Article: 7th pay commission recommendations: A bone of contention

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7th pay commission recommendations: A bone of contention

The uncertainty regarding Minimum Basic Pay seems to be far from over. We take a look at how the situation reached an impasse
7th pay commission recommendations: A bone of contention

The recommendations of the Seventh Central Pay Commission have been at the eye storm ever since they were made public over two years ago. They have managed to ruffle feathers across a wide variety of stakeholders, and the deadlock regarding minimum basic pay is yet to be resolved. Undoubtedly, the commissions, set up every ten years, have an astronomical task cut out for them and their recommendations might not be able to please every last government employee. But if the intensity of resistance to the recommendations of the last two commissions is anything to go by, it might be time to overhaul the complex process of revising wages of government employees. Let’s take a look at a pressing issue for the government and its employees.

Central Pay Commissions

Before we get on to comprehend the present situation, let’s take stock of concept of Pay Commissions. The procedure goes something like this: Every decade, the government appoints a commission, usually consisting of representatives from diverse fields, to decide the new set of remunerations for government employees. The commission has a time period of eighteen months to submit their report, which consists of a new salary matrix, adjusted for inflation and also recommends a suitable increase in minimum basic pay, dearness allowances, House Rent Allowance (HRA) etc. The recommendations are then mulled upon by the government, and accepted, in their entirety or partially. State governments usually follow suit.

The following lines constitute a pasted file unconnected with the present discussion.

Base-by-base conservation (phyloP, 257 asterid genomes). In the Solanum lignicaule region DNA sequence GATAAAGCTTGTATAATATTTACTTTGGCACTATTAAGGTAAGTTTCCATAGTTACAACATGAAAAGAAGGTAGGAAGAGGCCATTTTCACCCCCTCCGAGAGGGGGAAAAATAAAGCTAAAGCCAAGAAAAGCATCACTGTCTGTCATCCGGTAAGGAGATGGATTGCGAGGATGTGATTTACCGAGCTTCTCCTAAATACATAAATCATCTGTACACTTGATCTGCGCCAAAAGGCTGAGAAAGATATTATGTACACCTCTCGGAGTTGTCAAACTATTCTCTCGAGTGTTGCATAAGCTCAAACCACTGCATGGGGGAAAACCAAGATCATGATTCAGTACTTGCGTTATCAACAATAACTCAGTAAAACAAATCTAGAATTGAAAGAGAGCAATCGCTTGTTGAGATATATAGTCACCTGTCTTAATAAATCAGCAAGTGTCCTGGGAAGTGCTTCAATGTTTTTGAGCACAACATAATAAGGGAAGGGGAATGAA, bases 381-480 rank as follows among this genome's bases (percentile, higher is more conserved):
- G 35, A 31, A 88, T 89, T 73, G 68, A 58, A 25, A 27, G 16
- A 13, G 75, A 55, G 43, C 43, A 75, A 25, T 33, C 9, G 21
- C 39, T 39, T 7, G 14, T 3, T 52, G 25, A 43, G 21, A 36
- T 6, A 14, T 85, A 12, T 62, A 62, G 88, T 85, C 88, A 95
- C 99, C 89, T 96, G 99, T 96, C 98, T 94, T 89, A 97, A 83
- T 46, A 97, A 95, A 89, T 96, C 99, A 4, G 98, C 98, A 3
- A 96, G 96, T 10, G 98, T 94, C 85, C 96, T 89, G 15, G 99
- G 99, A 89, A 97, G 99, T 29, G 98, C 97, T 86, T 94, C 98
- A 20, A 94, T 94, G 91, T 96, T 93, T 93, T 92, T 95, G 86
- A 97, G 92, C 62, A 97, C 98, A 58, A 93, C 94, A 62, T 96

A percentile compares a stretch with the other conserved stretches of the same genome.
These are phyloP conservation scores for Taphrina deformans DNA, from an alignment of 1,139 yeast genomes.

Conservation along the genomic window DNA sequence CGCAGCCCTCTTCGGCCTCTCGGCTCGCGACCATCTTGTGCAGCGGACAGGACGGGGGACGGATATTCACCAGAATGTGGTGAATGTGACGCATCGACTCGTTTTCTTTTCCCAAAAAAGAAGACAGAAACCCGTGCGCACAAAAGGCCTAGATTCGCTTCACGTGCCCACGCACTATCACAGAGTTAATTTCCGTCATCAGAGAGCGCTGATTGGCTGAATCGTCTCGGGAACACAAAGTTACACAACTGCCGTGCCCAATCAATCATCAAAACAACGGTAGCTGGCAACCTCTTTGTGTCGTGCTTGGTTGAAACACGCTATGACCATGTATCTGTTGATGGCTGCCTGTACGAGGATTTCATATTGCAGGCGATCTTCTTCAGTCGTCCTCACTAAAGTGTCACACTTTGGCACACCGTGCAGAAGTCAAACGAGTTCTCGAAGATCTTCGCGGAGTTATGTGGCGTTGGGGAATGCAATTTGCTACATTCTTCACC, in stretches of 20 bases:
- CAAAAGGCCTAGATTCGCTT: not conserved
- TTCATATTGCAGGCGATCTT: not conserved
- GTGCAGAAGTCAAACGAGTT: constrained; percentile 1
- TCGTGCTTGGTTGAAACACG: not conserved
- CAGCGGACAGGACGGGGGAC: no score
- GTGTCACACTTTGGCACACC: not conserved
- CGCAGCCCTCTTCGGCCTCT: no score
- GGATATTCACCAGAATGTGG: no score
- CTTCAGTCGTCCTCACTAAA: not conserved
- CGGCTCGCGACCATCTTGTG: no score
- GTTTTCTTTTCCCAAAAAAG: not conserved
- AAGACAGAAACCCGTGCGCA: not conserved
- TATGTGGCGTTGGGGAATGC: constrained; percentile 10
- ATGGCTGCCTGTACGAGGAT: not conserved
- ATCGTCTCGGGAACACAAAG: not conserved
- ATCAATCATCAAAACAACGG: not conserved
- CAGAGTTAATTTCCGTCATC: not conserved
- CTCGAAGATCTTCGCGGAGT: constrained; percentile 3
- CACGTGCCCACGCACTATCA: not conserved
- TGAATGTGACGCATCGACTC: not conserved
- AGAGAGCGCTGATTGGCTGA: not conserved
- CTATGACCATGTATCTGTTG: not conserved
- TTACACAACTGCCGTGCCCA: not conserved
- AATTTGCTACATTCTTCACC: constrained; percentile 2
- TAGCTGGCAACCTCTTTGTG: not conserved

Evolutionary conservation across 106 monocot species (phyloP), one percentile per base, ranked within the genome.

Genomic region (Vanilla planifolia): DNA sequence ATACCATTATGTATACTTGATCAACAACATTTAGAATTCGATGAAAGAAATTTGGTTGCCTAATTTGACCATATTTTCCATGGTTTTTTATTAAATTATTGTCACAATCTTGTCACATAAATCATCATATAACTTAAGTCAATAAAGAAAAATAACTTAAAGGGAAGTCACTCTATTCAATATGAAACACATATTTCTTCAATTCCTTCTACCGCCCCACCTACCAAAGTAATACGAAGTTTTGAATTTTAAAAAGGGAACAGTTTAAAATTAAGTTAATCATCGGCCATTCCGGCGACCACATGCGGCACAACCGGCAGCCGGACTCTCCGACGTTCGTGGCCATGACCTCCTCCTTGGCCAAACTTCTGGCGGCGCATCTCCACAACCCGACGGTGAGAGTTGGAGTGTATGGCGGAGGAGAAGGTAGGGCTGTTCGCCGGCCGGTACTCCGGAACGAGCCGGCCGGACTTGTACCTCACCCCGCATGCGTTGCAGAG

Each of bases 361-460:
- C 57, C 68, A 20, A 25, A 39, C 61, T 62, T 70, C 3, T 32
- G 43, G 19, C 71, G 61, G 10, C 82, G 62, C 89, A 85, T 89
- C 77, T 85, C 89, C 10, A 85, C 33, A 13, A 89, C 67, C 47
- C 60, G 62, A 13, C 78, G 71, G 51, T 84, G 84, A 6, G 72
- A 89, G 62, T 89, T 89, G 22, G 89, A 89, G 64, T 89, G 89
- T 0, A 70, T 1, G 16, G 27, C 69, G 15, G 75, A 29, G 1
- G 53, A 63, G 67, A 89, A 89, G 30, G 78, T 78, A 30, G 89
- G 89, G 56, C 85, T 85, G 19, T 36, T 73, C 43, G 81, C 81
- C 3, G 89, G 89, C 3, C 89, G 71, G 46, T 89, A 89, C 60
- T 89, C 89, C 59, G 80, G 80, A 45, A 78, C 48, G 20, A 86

This time around, the 7th Central Pay Commission (7th CPC), headed by Ashok Kumar Mathur, a retired Supreme Court Judge, submitted its report in November 2015, and had reached a figure of 2.57 as the ‘fitment factor’, and in effect suggested increasing the minimum basic pay from Rs. 7,000 to Rs. 18,000. It also recommended that of a total of 196 allowances, 52 be abolished and 36 be abolished as separate identities by merging them in other allowances. In June 2016, the Cabinet approved implementation of the recommendations over pay and pension with effect from 1st January 2016 but held its decision regarding allowances. Furthermore, in June 2016, the Ashok Lavasa Committee for Allowances was constituted to review the recommendations of the commission. In April 2017, the report was submitted to the government and released to the public in June 2017. The approvals for modifications and recommendations pertaining to increase in allowances were approved subsequently in May and June 2017. The Ministry of Finance notified the allowances under the 7th CPC with 34 modifications in July 2017, which were implemented from that month itself.

The Bone of Contention: Minimum Basic Pay

These numbers have been at the core of the debate. The employees feel that the fitment factor calculated by the 7th CPC is too low, and want it to be raised to 3.68, which would, in effect, raise the minimum basic pay to Rs. 26,000. The government is opposed to the idea, as the revision of wages is already proving to be burdensome on the exchequer. Furthermore, there were also protests on the date of implementation, as some states like Rajasthan chose to implement the new salary structures from January 1, 2017, as opposed to 2016 recommended by the commission.